|Photo Liberated from Patterson UTI Drilling|
The US rig count dropped 12 units to 502 during the week ended Feb. 26, according to Baker Hughes Inc. data. While the decline is the smallest thus far this year, it represents the eighth straight weekly double-digit drop to begin 2016.The NYTimes has reported on the "simple economics" behind the drop in oil prices:
The total is the lowest since Apr. 30, 1999, a week after the 1998-99 downturn hit its bottom of 488. With additional losses in the coming weeks, the current count could dive to a level not seen in generations.
. . . [I]t boils down to the simple economics of supply and demand.Well, yeah.
The NPR folks have noted that these low prices, coupled with a decline in exploration and drilling, might just have an impact on the overall U.S. economy as businesses associated with that part of the oil and gas industry find less demand in Why Cheap Gas Might Not Be Good For The U.S. Economy:
Arora analyzed government data, and found that what's changed is that the oil and gas industry as a share of GDP has about doubled in the past decade. Now it has grown so large that it's changed the basic equation of whether cheap gas is a good thing overall.Last year the NYTimes offered up Lower Oil Prices Provide Benefits to U.S. Workers:
"The benefits to consumers could be around $140 billion from gasoline savings," Arora says. "But the losses on the other side due to lower production, less investment, less build-out of infrastructure could be around that amount. So we're kind of at a wash."
This might help to explain why the economy still isn't exactly charging forward even with the stimulus of cheap energy. But Arora himself notes that the question needs more study.
Meanwhile, analysis by the research firm Moody's Analytics finds that cheap oil and gas are still a net positive. And plenty of experts remain in that camp.
Wall Street may be growing anxious about the negative impact of falling oil prices on energy producers, but the steep declines of recent weeks are delivering substantial benefits to American working-class families and retirees who have largely missed out on the fruits of the five-and-a-half-year economic recovery.Of course, more dollars in the pockets of the 90% of the households not in the top 10% really ought to mean much more money available in the economy because of the law of big numbers. More from the NYT:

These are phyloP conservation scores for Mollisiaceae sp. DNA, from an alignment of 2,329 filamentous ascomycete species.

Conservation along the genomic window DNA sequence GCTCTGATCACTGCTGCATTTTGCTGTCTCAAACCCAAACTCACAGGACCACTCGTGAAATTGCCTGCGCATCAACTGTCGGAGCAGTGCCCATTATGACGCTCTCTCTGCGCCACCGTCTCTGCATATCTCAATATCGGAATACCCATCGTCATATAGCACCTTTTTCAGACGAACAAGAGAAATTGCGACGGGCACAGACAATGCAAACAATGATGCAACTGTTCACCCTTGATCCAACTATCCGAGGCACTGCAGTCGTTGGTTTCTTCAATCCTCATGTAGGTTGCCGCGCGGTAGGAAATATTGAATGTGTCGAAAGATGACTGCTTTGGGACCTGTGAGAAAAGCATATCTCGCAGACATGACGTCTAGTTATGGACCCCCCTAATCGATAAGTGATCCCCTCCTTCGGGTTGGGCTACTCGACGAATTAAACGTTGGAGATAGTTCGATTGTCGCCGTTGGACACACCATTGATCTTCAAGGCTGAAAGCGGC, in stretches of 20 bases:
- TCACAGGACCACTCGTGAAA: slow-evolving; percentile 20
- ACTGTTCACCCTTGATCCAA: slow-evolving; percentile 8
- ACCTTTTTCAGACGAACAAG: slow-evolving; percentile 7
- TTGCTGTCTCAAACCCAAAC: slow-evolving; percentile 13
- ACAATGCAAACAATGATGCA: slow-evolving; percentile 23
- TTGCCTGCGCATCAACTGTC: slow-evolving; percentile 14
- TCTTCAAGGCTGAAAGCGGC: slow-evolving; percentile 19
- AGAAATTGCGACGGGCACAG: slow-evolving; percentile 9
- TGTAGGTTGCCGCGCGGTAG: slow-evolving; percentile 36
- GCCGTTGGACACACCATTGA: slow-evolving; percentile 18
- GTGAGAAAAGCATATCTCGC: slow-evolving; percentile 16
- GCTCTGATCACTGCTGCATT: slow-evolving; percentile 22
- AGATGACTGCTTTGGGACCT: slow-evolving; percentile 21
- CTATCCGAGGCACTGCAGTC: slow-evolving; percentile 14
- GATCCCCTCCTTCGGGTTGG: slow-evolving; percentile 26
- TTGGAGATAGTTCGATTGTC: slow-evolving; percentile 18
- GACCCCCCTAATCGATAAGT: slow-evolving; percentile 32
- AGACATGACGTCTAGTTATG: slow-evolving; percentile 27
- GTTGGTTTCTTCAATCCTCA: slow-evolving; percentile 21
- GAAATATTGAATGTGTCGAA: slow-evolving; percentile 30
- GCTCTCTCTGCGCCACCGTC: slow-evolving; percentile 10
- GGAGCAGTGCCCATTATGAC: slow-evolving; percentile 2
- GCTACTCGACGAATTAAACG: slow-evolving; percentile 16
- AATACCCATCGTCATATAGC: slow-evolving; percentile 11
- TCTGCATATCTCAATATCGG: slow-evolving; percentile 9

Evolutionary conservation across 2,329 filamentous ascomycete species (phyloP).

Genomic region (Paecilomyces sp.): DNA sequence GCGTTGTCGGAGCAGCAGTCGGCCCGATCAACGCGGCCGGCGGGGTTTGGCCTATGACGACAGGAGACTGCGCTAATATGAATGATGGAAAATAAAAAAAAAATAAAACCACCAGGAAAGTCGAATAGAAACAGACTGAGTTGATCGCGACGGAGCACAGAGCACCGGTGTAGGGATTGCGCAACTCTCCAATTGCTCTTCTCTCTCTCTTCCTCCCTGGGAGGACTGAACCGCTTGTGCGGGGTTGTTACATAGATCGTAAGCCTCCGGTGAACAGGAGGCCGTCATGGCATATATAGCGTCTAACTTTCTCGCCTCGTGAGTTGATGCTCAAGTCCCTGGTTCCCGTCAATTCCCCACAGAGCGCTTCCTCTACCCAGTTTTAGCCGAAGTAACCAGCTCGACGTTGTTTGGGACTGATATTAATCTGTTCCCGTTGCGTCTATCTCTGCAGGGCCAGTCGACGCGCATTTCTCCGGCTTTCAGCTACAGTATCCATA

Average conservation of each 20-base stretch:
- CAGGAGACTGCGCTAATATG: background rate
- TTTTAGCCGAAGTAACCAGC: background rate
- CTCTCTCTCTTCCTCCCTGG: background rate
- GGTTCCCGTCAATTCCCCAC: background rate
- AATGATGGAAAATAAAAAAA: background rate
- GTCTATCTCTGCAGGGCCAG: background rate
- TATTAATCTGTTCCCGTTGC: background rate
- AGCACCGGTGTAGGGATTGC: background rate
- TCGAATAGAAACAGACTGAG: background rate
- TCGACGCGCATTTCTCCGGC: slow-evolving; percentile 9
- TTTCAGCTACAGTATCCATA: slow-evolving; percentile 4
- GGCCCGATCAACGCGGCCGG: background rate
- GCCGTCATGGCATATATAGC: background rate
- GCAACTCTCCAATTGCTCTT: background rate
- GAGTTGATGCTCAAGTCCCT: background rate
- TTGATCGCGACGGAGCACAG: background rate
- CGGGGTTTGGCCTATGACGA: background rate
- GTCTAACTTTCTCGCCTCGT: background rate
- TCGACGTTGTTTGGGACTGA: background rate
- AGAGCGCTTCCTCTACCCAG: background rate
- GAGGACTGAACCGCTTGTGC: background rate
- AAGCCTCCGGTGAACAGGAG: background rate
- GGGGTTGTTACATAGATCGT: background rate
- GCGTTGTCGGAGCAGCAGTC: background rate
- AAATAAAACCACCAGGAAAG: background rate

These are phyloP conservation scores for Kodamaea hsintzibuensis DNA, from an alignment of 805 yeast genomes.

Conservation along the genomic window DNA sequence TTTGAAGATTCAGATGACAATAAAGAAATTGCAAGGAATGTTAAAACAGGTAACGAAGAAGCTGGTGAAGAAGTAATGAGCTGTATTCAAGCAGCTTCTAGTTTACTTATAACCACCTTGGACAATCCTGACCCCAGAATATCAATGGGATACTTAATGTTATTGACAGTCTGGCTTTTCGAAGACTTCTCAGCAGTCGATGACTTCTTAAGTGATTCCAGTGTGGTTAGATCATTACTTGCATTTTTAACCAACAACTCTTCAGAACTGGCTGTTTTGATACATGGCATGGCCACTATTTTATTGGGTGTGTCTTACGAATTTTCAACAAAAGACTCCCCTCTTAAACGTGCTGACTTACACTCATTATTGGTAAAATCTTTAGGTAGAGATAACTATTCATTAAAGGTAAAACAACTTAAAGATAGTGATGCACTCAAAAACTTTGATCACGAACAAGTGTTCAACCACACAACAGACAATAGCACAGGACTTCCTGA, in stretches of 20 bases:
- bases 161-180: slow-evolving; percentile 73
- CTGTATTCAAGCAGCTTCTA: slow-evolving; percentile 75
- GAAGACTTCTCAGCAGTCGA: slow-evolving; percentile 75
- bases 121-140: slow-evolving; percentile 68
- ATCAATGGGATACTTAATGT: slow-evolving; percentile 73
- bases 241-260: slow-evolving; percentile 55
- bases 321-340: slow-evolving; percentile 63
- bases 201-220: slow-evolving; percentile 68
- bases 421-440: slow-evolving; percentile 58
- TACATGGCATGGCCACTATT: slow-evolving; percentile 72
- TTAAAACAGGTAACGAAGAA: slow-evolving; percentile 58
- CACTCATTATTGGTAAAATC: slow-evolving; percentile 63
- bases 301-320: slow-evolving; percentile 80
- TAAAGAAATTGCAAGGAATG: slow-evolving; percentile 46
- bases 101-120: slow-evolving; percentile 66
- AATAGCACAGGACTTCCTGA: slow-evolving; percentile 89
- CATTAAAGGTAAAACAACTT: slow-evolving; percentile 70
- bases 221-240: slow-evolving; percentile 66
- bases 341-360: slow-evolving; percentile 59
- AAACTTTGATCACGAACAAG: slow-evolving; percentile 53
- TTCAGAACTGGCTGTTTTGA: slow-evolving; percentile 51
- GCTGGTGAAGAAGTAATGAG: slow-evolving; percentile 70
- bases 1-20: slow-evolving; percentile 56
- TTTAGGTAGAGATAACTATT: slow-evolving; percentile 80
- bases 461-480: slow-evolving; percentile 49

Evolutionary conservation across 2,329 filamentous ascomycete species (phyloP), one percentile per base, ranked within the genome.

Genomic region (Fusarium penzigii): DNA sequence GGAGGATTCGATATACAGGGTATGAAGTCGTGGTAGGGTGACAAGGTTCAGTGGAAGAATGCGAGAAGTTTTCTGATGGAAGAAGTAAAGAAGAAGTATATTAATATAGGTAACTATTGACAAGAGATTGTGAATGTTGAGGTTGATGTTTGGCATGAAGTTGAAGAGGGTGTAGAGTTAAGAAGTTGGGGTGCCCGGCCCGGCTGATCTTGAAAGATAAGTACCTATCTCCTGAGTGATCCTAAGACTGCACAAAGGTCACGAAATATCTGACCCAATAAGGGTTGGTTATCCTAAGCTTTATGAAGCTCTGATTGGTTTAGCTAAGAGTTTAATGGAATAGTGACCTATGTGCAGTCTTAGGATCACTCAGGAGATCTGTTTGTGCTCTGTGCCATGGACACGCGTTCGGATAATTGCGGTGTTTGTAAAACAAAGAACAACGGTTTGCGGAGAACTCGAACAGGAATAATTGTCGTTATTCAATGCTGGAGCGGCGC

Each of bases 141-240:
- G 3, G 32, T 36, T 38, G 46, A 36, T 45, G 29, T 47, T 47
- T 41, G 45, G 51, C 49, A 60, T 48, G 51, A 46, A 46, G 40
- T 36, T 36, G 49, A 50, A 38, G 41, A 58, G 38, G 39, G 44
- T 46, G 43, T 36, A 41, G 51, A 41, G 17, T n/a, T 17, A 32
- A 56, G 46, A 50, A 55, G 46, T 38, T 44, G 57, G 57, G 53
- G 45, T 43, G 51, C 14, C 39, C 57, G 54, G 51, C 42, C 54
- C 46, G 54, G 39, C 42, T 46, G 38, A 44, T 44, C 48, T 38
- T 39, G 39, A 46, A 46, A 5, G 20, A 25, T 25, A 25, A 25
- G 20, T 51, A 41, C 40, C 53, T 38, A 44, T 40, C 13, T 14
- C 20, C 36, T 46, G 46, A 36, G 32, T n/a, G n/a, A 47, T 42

Just last week, the federal Energy Information Administration estimated that the typical American household would save $750 because of lower gasoline prices this year, $200 more than government experts predicted a month ago. People who depend on home heating oil and propane to warm their homes, as millions do in the Northeast and Midwest, should enjoy an additional savings of about $750 this winter.
“It may not have a huge effect on the top 10 percent of households, but if you’re earning $30,000 or $40,000 a year and drive to work, this is a big deal,” said Guy Berger, United States economist at RBS. “Conceptually, this is the opposite of the stock market boom, which was concentrated at the top.”
But the latest drop in energy prices — regular gas in New England now averages $2.35 a gallon, compared with $2.94 in early December, and it is even cheaper in the Midwest at $1.95 — is disproportionately helping lower-income groups, since fuel costs eat up a larger share of their more limited earnings.You might want to, at this point, recall President Obama's plan to increase taxes on oil as discussed in Oil Dumbness from President Obama an increase in taxes is paid for by customers of the oil companies just like Ms. Smith.
“Oil prices, gas prices, food prices — luckily it’s going down, which is great,” Ms. Smith said, explaining that when prices were higher she had to scale back on groceries to save money for heating oil. “I hope it keeps going.”
This ought to be self-evident, but here's another source talking about the effect of higher gas prices.
It's not just the U.S. that rides this roller coaster of oil prices. Oil exporting states like Saudi Arabia are also taking hits, as discussed in this Forbes article, 4 Reasons Saudi Arabia Can't Control Oil Supply:
In the past, OPEC—led by Saudi Arabia—would reduce production in order to maintain the oil price. Today, however, the process isn’t that easy, and there are four reasons for that…The U.S. Energy Information Adminsitration produces all sorts of reports on oil production like this one:
Reason #1: The US